Skip to comments.'Cross' shows Jesus as being a black man
Posted on 10/25/2006 6:22:33 PM PDT by Nachum
LOS ANGELES - It's a familiar image for millions of Christians: Jesus Christ, with a crown of thorns, hanging from the cross. What color is he? In a controversial new film opening Friday, he is black.
"Color of the Cross" tells a traditional story, focusing on the last 48 hours of his life as told in the Gospels. In this version, though, race contributes to his persecution.
It is the first representation in the history of American cinema of Jesus as a black man.
"It's very important because (the film) is going to provide an image of Jesus for African-Americans that is no longer under the control of whites," says Stephenson Humphries-Brooks, an associate professor of religious studies at New York's Hamilton College and author of "Cinematic Savior: Hollywood's Making of the American Christ."
What Jesus looked like has long been debated by theologians around the world. Different cultures have imagined him in different ways, says Stephen Prothero, chairman of the religion department at Boston University. In Japan, Jesus looks Japanese. In Africa, he is black. But in America he is almost always white, like the fair-haired savior painted by Leonardo Da Vinci in "The Last Supper" in 1495.
While some black churches have images of a black Jesus behind the altar and others have claimed Christ was black, Prothero says "none of those arguments or images have filtered much into the mainstream."
Filmmaker Jean Claude LaMarre set out to change that with "Color of the Cross." LaMarre, who plays Jesus, wrote, directed and financed the film. It will open in 30 theaters in predominantly black neighborhoods.
"Black people in this country are the only race of people who worship a god outside their own image," says LaMarre, 38, adding that showing Christ as a black man is "the most poignant way to deal with the issue of race in this country because it goes to the heart of how we look at the world."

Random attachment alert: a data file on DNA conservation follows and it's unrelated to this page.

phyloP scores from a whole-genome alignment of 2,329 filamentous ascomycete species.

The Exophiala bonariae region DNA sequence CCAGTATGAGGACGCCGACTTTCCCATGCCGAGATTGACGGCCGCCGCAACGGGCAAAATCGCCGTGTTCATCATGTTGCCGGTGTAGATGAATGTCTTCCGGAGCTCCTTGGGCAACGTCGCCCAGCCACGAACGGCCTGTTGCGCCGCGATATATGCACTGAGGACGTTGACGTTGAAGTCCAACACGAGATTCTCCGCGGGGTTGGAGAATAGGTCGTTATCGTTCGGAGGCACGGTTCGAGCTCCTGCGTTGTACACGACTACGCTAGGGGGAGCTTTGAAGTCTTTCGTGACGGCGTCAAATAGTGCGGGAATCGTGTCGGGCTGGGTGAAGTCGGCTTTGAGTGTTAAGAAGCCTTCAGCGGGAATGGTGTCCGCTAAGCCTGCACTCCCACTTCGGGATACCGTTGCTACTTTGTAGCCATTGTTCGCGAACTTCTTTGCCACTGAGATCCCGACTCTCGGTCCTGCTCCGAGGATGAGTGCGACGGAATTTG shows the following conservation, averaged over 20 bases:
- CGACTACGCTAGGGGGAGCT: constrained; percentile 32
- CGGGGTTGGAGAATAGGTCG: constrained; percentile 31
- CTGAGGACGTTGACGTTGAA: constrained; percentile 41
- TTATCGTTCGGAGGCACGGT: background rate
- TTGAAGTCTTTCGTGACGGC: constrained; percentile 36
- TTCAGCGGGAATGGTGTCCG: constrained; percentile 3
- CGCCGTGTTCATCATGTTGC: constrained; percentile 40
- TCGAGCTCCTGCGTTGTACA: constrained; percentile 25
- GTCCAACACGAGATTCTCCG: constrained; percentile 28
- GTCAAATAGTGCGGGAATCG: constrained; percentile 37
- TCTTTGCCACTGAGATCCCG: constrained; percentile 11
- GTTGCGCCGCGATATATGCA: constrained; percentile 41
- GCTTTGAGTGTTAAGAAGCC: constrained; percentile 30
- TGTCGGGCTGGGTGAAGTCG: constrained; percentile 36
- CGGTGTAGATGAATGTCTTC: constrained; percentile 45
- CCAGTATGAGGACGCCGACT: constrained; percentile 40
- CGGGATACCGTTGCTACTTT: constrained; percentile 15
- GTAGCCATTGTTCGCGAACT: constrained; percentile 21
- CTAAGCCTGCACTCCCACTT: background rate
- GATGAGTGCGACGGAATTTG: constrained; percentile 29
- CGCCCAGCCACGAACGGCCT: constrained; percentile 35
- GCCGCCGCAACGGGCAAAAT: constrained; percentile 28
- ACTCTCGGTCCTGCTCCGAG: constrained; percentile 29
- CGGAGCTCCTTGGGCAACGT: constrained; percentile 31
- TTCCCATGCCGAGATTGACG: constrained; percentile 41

It also provides a positive image of blacks, something that's been scant in the U.S., says the Rev. Cecil "Chip" Murray, longtime leader of L.A.'s First African Methodist Episcopal Church and a producer of the film.
"It could be revolutionary because, for four centuries in our nation, blacks have been at the lowest end of the stratum," he says. "I think it will traumatize the United States more than it will foreign nations who, to some extent, don't have a centuries-old concept of equating black with negativity."
Humphries-Brooks agrees. Other countries are likely to view the film "in a more detached manner," he says, "because of the way (they) see our race-relations problem."
Why does race matter in the story of Christ?
"Jesus isn't in the hands of historians," Prothero says. "What we have now is our own debate and, in that debate, race has to be a factor because race is a big predicament in American life."
Film is a powerful place to have the discussion, says Humphries-Brooks, who calls the medium "one of the last places that is quasi-public for the formation of values in America."